After Thousand Oaks Shooting, International Readers Question America’s Gun Laws and Culture

The gunman whose rampage killed 12 people Wednesday at a country music bar in Thousand Oaks, Calif., brought the United States again to a period of mourning, hand-wringing and resignation over gun violence.

It also made headlines around the world, coming less than two weeks after a mass shooting at a Pittsburgh synagogue where 11 were killed. In our comments section this week, dozens of readers outside the United States said they were struggling to understand why Americans let gun violence persist.

Here is a selection of their comments. They have been lightly edited and condensed for clarity.

Use the comments to tell us how you see it. Please include where you’re from.

Has it only been two weeks since the last shooting? — KA, Ontario, Canada

I’m deeply sorry to say this. Gunning down civilians in broad daylight looks like a feature of American life. — Jonas Goh, Seoul

When it happens once it may be a sick individual, but when it happens regularly, it is no longer about the individual, but the system. — Erik E., Oslo

Perhaps this is what the U.S. is hoping for? To make the country unattractive to migrants? That would make so much sense as to why little to nothing is being done to curb the gun violence situation. — AS, Ghana

Do something America, stop acting hopeless. — Brett Epi, Sydney, Australia

Twelve more killed by gunfire in a country that bans chocolate Kinder Surprise eggs; I weep for you, America. — Daisy Pusher, Canada

Grenades, dynamite and missiles are well regulated. For good reasons. Why not guns? — Bob, Canada

Crazy people we find everywhere in this world, no doubt. But crazy people carrying so many guns we find only in one place: U.S.A. — Mak, São Paulo, Brazil

You need to ask yourself, why is it important to own guns? Is it because of something that was written down more than 200 years ago, when it was difficult to enforce the rule of law and outlaw militias could do whatever they want? — Ingemar Johansson, Lulea, Sweden

I don’t think gun control is the issue here as this man could have easily obtained other means of hurting people. — Hiroshi, Japan

Image
CreditJenna Schoenefeld for The New York Times

How many days until the next shooting? — Rob, London

Now that a dozen people are dead, are you going to procure more guns? — Sivaram Pochiraju, Hyderabad, India

If you were someone living outside the U.S. who is following the news about a new gun massacre every other day, would you feel safe and assured to visit the U.S. as a tourist, or for business or study? What about allowing your child to travel there for study or holiday? — Kostas Giannakakis, London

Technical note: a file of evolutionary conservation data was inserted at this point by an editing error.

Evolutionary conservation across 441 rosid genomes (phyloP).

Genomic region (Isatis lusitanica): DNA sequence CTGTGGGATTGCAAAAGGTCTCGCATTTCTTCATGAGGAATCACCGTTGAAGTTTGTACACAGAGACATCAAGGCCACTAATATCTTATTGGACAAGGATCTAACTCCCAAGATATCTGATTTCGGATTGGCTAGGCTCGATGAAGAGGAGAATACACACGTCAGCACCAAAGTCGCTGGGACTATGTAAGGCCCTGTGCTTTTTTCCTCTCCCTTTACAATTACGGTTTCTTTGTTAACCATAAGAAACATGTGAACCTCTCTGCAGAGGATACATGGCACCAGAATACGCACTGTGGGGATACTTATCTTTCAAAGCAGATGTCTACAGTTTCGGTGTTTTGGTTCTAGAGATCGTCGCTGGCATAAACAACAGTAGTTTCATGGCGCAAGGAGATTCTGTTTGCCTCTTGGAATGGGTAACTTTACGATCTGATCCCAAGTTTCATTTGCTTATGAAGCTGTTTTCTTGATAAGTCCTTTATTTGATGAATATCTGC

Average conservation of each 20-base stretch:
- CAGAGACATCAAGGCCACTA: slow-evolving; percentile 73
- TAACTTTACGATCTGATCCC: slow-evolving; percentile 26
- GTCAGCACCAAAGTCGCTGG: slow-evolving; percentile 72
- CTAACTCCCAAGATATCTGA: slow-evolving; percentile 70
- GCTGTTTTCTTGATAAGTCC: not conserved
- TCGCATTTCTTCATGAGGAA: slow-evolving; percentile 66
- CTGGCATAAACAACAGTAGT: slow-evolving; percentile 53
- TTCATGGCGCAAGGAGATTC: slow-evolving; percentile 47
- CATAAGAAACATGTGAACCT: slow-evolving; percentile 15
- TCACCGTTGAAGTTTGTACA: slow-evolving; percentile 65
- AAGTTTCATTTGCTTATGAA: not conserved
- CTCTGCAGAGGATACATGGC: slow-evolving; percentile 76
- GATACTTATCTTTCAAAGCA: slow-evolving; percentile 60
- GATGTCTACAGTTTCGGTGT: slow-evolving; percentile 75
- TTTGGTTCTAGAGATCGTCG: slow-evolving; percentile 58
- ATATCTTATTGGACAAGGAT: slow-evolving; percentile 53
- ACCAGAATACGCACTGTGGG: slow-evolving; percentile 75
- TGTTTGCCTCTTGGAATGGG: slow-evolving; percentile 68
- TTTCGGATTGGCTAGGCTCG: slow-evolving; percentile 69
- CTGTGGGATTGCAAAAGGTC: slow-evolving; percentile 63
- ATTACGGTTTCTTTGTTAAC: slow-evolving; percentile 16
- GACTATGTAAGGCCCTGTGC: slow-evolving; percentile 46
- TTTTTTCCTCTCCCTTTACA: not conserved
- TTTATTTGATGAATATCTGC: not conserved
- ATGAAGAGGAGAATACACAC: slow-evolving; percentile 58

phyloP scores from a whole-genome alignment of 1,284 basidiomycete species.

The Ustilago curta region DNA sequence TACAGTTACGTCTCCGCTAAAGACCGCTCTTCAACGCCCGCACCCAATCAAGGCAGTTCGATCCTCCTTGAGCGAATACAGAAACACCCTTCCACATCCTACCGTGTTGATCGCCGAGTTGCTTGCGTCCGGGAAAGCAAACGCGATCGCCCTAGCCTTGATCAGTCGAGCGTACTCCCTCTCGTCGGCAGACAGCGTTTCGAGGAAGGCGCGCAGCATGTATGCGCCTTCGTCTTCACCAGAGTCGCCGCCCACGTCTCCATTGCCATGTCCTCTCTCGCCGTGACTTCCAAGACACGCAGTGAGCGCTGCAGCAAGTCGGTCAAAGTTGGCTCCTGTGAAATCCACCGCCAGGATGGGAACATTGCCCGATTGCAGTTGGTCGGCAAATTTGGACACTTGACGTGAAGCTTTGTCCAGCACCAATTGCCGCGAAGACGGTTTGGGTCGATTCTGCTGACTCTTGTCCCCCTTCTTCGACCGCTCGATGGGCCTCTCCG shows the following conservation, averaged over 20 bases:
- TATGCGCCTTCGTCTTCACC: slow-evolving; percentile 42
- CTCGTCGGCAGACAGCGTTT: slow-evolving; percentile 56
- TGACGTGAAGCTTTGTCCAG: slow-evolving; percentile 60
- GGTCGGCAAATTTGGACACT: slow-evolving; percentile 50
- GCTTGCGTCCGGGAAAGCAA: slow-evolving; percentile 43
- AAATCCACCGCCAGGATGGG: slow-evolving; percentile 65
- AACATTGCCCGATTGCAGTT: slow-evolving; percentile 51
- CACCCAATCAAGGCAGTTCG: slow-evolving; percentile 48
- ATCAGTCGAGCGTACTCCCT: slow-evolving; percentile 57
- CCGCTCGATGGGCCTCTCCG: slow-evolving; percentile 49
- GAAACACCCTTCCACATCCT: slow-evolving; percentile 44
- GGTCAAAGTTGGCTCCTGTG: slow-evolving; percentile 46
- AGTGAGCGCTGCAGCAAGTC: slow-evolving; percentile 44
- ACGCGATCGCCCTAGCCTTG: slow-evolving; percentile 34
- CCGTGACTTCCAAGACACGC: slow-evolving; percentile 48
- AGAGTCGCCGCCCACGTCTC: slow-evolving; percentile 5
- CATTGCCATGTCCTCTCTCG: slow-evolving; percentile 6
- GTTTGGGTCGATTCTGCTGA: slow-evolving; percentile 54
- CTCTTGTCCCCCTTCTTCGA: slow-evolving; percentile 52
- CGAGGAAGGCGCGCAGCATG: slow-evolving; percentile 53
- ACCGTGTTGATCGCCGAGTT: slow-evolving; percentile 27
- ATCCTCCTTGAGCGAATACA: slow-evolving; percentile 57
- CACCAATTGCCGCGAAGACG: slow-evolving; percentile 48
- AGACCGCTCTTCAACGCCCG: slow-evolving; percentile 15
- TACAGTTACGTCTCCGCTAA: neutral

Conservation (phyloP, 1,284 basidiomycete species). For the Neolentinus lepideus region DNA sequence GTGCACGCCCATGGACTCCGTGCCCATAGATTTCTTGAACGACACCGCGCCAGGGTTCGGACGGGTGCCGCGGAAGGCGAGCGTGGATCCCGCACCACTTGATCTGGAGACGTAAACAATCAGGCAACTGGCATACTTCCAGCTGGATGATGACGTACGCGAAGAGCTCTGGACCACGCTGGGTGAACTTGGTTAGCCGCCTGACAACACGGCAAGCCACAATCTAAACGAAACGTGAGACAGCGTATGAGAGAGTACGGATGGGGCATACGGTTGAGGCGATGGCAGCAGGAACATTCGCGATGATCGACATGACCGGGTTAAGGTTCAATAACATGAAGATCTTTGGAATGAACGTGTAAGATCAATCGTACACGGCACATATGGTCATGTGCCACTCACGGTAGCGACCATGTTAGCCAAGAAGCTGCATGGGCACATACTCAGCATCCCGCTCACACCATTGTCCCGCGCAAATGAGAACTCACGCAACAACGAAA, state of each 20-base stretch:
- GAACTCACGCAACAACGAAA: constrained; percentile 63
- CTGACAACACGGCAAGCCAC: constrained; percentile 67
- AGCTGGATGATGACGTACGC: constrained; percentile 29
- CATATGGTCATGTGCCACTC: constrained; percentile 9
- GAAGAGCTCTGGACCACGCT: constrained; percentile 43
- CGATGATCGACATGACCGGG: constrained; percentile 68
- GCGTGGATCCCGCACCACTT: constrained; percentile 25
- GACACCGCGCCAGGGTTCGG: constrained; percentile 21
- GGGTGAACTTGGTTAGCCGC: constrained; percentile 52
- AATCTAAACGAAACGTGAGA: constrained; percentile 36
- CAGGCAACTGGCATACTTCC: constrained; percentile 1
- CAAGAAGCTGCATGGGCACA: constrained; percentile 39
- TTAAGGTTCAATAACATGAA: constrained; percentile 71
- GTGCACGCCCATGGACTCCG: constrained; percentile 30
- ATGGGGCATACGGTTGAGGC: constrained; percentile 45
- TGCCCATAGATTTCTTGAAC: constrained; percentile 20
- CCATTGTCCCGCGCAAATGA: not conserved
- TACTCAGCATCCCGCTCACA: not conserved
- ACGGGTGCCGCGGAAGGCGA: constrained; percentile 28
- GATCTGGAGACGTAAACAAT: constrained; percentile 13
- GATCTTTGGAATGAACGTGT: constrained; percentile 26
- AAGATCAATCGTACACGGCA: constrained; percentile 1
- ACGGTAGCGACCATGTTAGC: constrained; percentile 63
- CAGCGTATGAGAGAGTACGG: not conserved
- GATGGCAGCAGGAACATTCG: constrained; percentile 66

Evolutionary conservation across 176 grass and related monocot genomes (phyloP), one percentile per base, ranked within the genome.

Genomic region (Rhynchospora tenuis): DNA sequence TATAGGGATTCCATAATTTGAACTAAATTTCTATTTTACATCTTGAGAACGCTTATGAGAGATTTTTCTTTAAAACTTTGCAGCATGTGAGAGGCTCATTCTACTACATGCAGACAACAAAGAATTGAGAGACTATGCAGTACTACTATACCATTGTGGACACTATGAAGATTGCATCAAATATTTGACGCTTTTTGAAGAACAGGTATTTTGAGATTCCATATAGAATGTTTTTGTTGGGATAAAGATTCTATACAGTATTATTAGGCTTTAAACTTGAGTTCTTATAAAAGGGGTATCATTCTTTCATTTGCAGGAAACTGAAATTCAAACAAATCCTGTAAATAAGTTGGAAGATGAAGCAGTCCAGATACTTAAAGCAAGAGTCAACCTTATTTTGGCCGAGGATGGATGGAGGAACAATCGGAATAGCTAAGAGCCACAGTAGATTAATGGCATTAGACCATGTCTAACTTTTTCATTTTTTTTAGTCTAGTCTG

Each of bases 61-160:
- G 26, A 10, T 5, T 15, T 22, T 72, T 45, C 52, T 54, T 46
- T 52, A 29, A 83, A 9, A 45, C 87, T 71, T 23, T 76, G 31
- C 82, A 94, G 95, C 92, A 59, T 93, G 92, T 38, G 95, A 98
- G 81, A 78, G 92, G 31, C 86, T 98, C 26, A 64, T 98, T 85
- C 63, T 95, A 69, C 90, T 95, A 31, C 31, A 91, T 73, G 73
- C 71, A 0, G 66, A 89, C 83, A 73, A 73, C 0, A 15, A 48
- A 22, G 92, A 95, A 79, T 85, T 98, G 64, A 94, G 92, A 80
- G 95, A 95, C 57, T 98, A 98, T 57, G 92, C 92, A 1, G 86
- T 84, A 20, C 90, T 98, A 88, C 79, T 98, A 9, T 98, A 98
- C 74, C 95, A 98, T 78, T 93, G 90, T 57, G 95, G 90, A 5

The question is always why? And the only answer I can come up with is because they can. There is nothing stopping them. — P. Maher, Vancouver, Canada

You are our neighbor. You are family to us. I only wish we could do something to help. It is a very solemn and powerless feeling to observe these types of violence, especially as they seem to be escalating. — KLC, Canada

From Canada, we barely pay attention to these butcheries south of our border since it became so common. It seems to have become a sport for you, like baseball or something … Gunball? — Tristan Roy, Montreal

I think this is the last one of these stories I’ll look at. I’m not sure how the U.S. carries on not reacting to this massacre. — Martin, France

The gunman, having been a Marine, is significant since you can’t separate American violence abroad from the violence perpetrated at home. Disillusioned, poorly educated veterans, trained to kill, represent a continuing threat to society. — John, Lisbon

Many people are close to the edge at any given time, for a variety of reasons. In a country full of guns, most of those that go over the edge choose the simplest path and take their own lives. And some act on other impulses. This will not change. This will get worse. The horse is well and truly out of the barn. — Gord, Toronto

Any disappointed, frustrated individual can kill anybody anywhere, destroy any happy family. This has become a national cleansing ritual for sick individuals that will only get worse. — Renho, Belgium

Marie Tae McDermott and Geneva Abdul contributed reporting.


A note to readers who are not subscribers: This article from the Reader Center does not count toward your monthly free article limit.

Follow the @ReaderCenter on Twitter for more coverage highlighting your perspectives and experiences and for insight into how we work.

Source: https://www.nytimes.com/2018/11/10/reader-center/gun-violence-america.html

Comments